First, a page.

Patient Resources

Blood pressure is the force of blood pushing against the walls of your blood vessels.

This force is normally present with every heartbeat as the blood travels through your body. This force (pressure) is needed to carry blood to all the organs in your body, such as your kidneys, brain, stomach, arms, and legs.

High blood pressure, also called hypertension, means that the pressure in your blood vessels stays higher than normal.

If your blood pressure stays high, it can become dangerous to your body.

Even as a young adult, high blood pressure can raise your risk of having serious health problems including a heart attack, stroke, kidney disease, or heart failure.

Taking steps to lower your blood pressure will help you live a healthier and longer life.

What do the Blood Pressure Numbers Mean?

Every blood pressure has two numbers and can be written in two ways:

The top number (118) is the systolic blood pressure. The systolic blood pressure is the force in the blood vessels when the heart squeezes during a heartbeat.

The bottom number (72) is the diastolic blood pressure. The diastolic blood pressure is the force in the blood vessels when the heart is resting between heart beats. The symbol "mmHg" is read as "millimeters of mercury."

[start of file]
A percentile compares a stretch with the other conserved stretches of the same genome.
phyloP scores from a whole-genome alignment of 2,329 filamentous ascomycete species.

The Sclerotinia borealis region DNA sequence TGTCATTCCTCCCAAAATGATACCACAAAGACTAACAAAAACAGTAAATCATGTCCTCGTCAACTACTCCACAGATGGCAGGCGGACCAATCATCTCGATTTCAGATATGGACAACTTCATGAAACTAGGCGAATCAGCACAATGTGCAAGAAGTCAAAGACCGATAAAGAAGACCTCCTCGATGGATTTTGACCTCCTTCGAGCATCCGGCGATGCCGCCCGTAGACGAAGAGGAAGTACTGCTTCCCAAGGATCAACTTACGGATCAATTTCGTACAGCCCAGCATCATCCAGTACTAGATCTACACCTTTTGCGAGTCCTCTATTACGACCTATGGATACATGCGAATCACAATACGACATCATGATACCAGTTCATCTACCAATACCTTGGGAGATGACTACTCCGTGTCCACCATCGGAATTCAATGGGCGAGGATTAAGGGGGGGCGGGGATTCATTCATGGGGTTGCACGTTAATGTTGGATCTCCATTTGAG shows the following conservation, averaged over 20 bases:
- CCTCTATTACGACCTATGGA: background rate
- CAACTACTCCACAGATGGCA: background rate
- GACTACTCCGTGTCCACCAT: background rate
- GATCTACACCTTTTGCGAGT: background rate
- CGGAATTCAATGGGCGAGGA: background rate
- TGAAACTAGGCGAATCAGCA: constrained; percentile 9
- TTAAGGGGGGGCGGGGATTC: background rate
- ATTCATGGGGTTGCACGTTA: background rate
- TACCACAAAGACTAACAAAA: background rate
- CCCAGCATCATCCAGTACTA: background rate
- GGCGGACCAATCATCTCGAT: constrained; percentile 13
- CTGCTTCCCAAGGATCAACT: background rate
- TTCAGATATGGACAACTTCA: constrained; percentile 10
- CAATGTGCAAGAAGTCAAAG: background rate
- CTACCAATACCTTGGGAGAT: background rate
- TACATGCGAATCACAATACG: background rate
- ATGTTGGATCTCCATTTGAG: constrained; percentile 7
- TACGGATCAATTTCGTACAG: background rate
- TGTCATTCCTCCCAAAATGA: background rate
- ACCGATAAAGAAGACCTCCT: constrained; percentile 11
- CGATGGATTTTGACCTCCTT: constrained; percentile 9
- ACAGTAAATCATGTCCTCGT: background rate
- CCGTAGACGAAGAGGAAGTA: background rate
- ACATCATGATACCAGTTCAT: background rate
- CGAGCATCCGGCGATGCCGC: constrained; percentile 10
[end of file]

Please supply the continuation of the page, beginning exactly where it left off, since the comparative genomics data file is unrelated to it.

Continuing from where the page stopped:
Four blood pressure categories for adults

Even if you do not have high blood pressure, you should have your blood pressure checked at least once a year. Talk to your healthcare provider about what you can do to lower your blood pressure.


Your top number (systolic) is less than 120 mmHg and your bottom number (diastolic) is less than 80 mmHg.

Your top number (systolic) is between 120 and 139 mmHg or your bottom number (diastolic) is between 80 and 89 mmHg.

Your blood pressure is in the "borderline" range. You are at high risk of developing high blood pressure (also called "hypertension").

Your top number (systolic) is between 140 and 159 mmHg or your bottom number (diastolic) is between 90 and 99 mmHg.

You have high blood pressure (hypertension). Sometimes this level of high blood is called "mildly high." You are still at risk of having damage to your body from the high pressure.